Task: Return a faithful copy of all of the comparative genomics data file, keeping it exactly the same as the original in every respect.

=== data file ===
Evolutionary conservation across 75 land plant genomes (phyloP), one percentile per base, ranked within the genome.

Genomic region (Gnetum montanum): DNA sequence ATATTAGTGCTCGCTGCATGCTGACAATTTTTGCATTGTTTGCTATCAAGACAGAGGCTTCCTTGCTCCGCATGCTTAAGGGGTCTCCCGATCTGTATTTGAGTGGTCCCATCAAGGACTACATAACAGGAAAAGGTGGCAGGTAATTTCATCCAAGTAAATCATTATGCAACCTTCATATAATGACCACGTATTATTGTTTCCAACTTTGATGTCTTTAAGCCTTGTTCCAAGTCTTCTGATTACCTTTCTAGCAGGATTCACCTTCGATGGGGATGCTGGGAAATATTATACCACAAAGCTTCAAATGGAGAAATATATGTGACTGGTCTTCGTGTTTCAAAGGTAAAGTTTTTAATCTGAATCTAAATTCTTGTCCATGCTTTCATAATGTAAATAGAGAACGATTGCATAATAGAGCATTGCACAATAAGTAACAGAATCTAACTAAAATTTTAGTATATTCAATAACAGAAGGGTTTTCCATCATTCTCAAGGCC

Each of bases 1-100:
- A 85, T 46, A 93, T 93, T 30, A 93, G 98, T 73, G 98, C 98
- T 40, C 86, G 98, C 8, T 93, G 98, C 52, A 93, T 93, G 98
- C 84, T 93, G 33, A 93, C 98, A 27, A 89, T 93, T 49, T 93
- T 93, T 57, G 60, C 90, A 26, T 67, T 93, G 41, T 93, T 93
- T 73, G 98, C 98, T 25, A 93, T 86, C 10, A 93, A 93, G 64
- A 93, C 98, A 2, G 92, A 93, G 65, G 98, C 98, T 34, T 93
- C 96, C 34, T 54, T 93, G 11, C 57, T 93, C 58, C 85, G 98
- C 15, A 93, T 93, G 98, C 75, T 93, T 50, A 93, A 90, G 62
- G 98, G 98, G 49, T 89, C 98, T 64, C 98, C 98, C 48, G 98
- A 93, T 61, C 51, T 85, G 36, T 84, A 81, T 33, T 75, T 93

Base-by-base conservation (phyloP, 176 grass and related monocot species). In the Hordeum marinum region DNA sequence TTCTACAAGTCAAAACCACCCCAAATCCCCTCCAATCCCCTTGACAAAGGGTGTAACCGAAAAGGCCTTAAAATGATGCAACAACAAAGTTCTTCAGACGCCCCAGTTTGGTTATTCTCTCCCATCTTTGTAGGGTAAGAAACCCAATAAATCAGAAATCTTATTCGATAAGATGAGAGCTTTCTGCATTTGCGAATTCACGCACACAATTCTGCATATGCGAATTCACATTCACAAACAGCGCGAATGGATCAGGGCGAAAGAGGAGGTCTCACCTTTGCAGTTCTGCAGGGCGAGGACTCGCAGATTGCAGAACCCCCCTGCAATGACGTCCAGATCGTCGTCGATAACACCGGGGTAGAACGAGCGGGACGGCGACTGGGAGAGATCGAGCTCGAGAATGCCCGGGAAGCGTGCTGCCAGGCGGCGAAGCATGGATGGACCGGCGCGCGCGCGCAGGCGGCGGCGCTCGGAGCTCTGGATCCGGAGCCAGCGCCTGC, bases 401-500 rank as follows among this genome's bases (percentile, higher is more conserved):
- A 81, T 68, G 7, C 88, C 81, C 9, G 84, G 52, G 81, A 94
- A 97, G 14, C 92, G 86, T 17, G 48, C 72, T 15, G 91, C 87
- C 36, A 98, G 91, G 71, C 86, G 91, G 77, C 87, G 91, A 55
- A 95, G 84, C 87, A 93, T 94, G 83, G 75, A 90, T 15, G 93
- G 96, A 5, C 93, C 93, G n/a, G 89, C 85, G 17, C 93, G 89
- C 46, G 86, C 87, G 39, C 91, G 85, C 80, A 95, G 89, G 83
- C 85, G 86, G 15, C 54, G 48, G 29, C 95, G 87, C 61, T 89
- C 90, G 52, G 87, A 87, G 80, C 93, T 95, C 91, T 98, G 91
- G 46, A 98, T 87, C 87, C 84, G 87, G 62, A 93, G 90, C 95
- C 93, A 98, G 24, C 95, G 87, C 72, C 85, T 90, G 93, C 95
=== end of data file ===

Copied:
Evolutionary conservation across 75 land plant genomes (phyloP), one percentile per base, ranked within the genome.

Genomic region (Gnetum montanum): DNA sequence ATATTAGTGCTCGCTGCATGCTGACAATTTTTGCATTGTTTGCTATCAAGACAGAGGCTTCCTTGCTCCGCATGCTTAAGGGGTCTCCCGATCTGTATTTGAGTGGTCCCATCAAGGACTACATAACAGGAAAAGGTGGCAGGTAATTTCATCCAAGTAAATCATTATGCAACCTTCATATAATGACCACGTATTATTGTTTCCAACTTTGATGTCTTTAAGCCTTGTTCCAAGTCTTCTGATTACCTTTCTAGCAGGATTCACCTTCGATGGGGATGCTGGGAAATATTATACCACAAAGCTTCAAATGGAGAAATATATGTGACTGGTCTTCGTGTTTCAAAGGTAAAGTTTTTAATCTGAATCTAAATTCTTGTCCATGCTTTCATAATGTAAATAGAGAACGATTGCATAATAGAGCATTGCACAATAAGTAACAGAATCTAACTAAAATTTTAGTATATTCAATAACAGAAGGGTTTTCCATCATTCTCAAGGCC

Each of bases 1-100:
- A 85, T 46, A 93, T 93, T 30, A 93, G 98, T 73, G 98, C 98
- T 40, C 86, G 98, C 8, T 93, G 98, C 52, A 93, T 93, G 98
- C 84, T 93, G 33, A 93, C 98, A 27, A 89, T 93, T 49, T 93
- T 93, T 57, G 60, C 90, A 26, T 67, T 93, G 41, T 93, T 93
- T 73, G 98, C 98, T 25, A 93, T 86, C 10, A 93, A 93, G 64
- A 93, C 98, A 2, G 92, A 93, G 65, G 98, C 98, T 34, T 93
- C 96, C 34, T 54, T 93, G 11, C 57, T 93, C 58, C 85, G 98
- C 15, A 93, T 93, G 98, C 75, T 93, T 50, A 93, A 90, G 62
- G 98, G 98, G 49, T 89, C 98, T 64, C 98, C 98, C 48, G 98
- A 93, T 61, C 51, T 85, G 36, T 84, A 81, T 33, T 75, T 93

Base-by-base conservation (phyloP, 176 grass and related monocot species). In the Hordeum marinum region DNA sequence TTCTACAAGTCAAAACCACCCCAAATCCCCTCCAATCCCCTTGACAAAGGGTGTAACCGAAAAGGCCTTAAAATGATGCAACAACAAAGTTCTTCAGACGCCCCAGTTTGGTTATTCTCTCCCATCTTTGTAGGGTAAGAAACCCAATAAATCAGAAATCTTATTCGATAAGATGAGAGCTTTCTGCATTTGCGAATTCACGCACACAATTCTGCATATGCGAATTCACATTCACAAACAGCGCGAATGGATCAGGGCGAAAGAGGAGGTCTCACCTTTGCAGTTCTGCAGGGCGAGGACTCGCAGATTGCAGAACCCCCCTGCAATGACGTCCAGATCGTCGTCGATAACACCGGGGTAGAACGAGCGGGACGGCGACTGGGAGAGATCGAGCTCGAGAATGCCCGGGAAGCGTGCTGCCAGGCGGCGAAGCATGGATGGACCGGCGCGCGCGCGCAGGCGGCGGCGCTCGGAGCTCTGGATCCGGAGCCAGCGCCTGC, bases 401-500 rank as follows among this genome's bases (percentile, higher is more conserved):
- A 81, T 68, G 7, C 88, C 81, C 9, G 84, G 52, G 81, A 94
- A 97, G 14, C 92, G 86, T 17, G 48, C 72, T 15, G 91, C 87
- C 36, A 98, G 91, G 71, C 86, G 91, G 77, C 87, G 91, A 55
- A 95, G 84, C 87, A 93, T 94, G 83, G 75, A 90, T 15, G 93
- G 96, A 5, C 93, C 93, G n/a, G 89, C 85, G 17, C 93, G 89
- C 46, G 86, C 87, G 39, C 91, G 85, C 80, A 95, G 89, G 83
- C 85, G 86, G 15, C 54, G 48, G 29, C 95, G 87, C 61, T 89
- C 90, G 52, G 87, A 87, G 80, C 93, T 95, C 91, T 98, G 91
- G 46, A 98, T 87, C 87, C 84, G 87, G 62, A 93, G 90, C 95
- C 93, A 98, G 24, C 95, G 87, C 72, C 85, T 90, G 93, C 95